Portraits: A Tribute to Great Women of SongOlivia Newton-John, who has always been involved in environmental causes, has penned an open letter to the people of Australia condemning the practice of fracking for natural gas.
Newton-John explains in the letter that "'Fracking' is the practice of using highpressure pumps to inject a mixture of sand, water and, a mystery cocktail of toxic chemicals into gas wells to release unconventional gas."
In the U.S., there have been numerous protests against the practice and, after a series of earthquakes hit Arkansas earlier in the year, some scientists blamed them on the fracking that was being done in the state.
The following is the text of the letter:
July 31, 2011
Open Letter to My Fellow Australians:
I love this country, its people, its rugged beauty, its rainforests, its vastness and unique wildlife.
And, as a longtime advocate of the environment, I am greatly concerned for the continued health and wellness of Australia. My dream is that our children and grandchildren can enjoy the Australia that we all know and love.
That is why I am horrified to learn of the extensive plans for coal seam gas and shale gas exploration in Australia. Until recently, I was totally unaware of the hidden dangers lurking in this so-called clean natural gas exploration.
I have learned there are serious risks to human health and the environment associated with coal seam gas mining (CSG) and hydraulic fracturing. "Fracking" is the practice of using highpressure pumps to inject a mixture of sand, water and, a mystery cocktail of toxic chemicals into gas wells to release unconventional gas.
In fact, according to the National Toxics Network, only two of the 23 most commonly used chemicals used in this fracking process have even been assessed by the National Regulator.
In America, some of the chemicals used in these operations are suspected to be cancercausing agents. There have been reports of serious health and environmental damage from these mining practices. In Demick, Pennsylvania, some people living next to these drilling operations have so much gas and chemical pollutants in their tap water they can literally light it on fire!
Because of these kinds of problems, England, France and South Africa have already banned this type of exploration. Right now we still have the opportunity to avoid the disastrous environmental mistakes made by other countries.
Here is a frightening fact. Did you know that if a gas company thinks there is gas under your land, you donʼt have any legal right to stop them entering your land to explore it and, if you try to stop them, they can take you to land court? And, when they finally leave your land, which could be twenty years from now, your property may be a toxic wasteland?
Are you aware that gas leases in Queensland and New South Wales already cover an area ten times the size of Tasmania?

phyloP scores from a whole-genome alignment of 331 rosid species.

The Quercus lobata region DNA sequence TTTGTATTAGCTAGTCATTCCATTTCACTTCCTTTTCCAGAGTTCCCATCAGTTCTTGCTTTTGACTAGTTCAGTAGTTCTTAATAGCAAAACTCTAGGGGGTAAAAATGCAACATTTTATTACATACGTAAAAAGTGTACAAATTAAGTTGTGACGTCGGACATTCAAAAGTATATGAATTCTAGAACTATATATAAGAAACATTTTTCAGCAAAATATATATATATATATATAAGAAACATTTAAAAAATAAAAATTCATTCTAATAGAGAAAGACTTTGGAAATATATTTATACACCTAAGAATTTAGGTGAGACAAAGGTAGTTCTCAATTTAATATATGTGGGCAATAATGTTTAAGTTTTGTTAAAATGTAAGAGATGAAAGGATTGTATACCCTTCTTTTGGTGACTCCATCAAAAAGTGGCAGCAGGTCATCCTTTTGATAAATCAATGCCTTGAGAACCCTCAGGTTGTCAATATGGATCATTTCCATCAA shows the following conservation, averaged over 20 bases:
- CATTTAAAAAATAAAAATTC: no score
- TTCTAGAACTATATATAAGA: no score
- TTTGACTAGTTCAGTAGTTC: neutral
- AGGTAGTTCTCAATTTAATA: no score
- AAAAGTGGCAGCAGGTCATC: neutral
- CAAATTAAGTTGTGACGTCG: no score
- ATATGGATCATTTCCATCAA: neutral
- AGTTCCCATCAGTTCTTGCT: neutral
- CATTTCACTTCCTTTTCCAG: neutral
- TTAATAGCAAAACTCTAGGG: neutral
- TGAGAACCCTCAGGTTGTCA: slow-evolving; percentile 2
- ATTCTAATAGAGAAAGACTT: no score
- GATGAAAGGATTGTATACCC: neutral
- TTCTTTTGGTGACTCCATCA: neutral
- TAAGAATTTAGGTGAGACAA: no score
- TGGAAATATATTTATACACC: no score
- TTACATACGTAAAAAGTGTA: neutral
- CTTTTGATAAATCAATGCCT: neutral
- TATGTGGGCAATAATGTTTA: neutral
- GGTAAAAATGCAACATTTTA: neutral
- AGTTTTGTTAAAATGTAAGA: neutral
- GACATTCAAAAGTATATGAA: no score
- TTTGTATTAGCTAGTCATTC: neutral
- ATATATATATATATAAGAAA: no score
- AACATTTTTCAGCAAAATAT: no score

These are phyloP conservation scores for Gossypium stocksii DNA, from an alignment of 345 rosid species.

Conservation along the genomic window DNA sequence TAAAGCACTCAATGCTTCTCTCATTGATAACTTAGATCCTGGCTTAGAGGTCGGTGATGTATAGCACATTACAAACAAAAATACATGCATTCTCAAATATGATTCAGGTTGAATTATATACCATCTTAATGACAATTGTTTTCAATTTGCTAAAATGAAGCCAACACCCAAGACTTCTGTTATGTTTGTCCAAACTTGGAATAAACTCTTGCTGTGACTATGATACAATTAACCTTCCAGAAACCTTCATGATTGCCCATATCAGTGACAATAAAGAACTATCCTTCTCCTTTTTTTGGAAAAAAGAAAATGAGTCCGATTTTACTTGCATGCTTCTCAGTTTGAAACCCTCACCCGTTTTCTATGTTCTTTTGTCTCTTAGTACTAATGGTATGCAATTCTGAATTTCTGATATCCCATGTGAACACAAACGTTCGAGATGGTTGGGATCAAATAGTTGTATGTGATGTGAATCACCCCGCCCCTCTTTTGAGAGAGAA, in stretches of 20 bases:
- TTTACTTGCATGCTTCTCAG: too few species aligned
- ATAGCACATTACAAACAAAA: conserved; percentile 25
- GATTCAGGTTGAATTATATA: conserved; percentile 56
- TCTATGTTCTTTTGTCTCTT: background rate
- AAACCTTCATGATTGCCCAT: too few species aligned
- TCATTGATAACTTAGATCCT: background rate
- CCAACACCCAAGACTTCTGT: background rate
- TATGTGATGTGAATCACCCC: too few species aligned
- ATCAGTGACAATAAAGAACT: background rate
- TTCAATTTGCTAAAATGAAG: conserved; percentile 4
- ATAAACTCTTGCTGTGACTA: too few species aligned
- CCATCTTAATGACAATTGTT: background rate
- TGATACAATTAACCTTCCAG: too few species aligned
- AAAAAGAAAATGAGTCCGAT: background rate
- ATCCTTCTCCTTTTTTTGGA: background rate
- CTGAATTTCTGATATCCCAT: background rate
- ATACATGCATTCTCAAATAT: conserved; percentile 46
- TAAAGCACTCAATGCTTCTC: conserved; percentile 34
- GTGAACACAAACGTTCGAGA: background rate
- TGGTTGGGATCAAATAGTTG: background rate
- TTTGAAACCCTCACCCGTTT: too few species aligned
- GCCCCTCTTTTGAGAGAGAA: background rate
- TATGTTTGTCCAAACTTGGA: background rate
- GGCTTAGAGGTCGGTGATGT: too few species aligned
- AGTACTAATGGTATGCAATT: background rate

We have the largest pure water source in the world. In fact, the Great Artesian Basin covers a vast area of our countryʼs land mass (about one quarter in total!), and Australia is one of the few countries where it is safe to drink from your tap at home. How can we even consider putting one of our countries greatest natural resources, our fresh water supply, at risk?
After talking with my friends and family, I realize there is lack of information and very few answers to many important questions. The gas companiesʼ plans for exploration on private property throughout Australia is virtually unknown by private property owners. It was a surprise to me. The publicʼs awareness as to what is happening, and the potential consequences to our health and our land shows that it's time for some serious inquiries.
On behalf of my family and friends and my fellow Australians, I would like answers to the following questions:
What studies have been done to prove beyond any shadow of doubt that coal seam gas mining does not damage and pollute the water table?
What chemicals are being used in CSG exploration and mining?
Why are mining companies exempt from revealing the chemicals used in fracking?
If no extensive studies on the effects of these chemicals have been conducted, then why are they already in use?
Has the government considered that we may be sacrificing a sustainable source of food and water for a short term financial gain?
In our land of abundant sunshine surrounded by ocean, have we thoroughly explored alternative non-toxic energy sources?
In addition, I am so alarmed to hear that dredging is taking place in our precious Great Barrier Reef at Curtis Island and around the Queensland port of Gladstone, which could have a direct negative impact on the marine ecology of the Reef. In fact, several dugongs have already been washed up on the beaches in the area. (For more information please visit www.LockTheGate.org.au.)
Until these questions are answered, I respectfully request a moratorium on the coal seam gas exploration and mining in Australia until all health, social and environmental risks have been fully explored. We must have answers and regulations for what could be a very serious issue to the health and wellbeing of ALL Australians.
Write to or phone your local member and ask for coal seam mining and fracking to be stopped until we know what harm these chemicals will do to our water, our soil, the air we breathe, our animals, our trees, our rivers, and our food chain for generations to come.
With Deep Concern,
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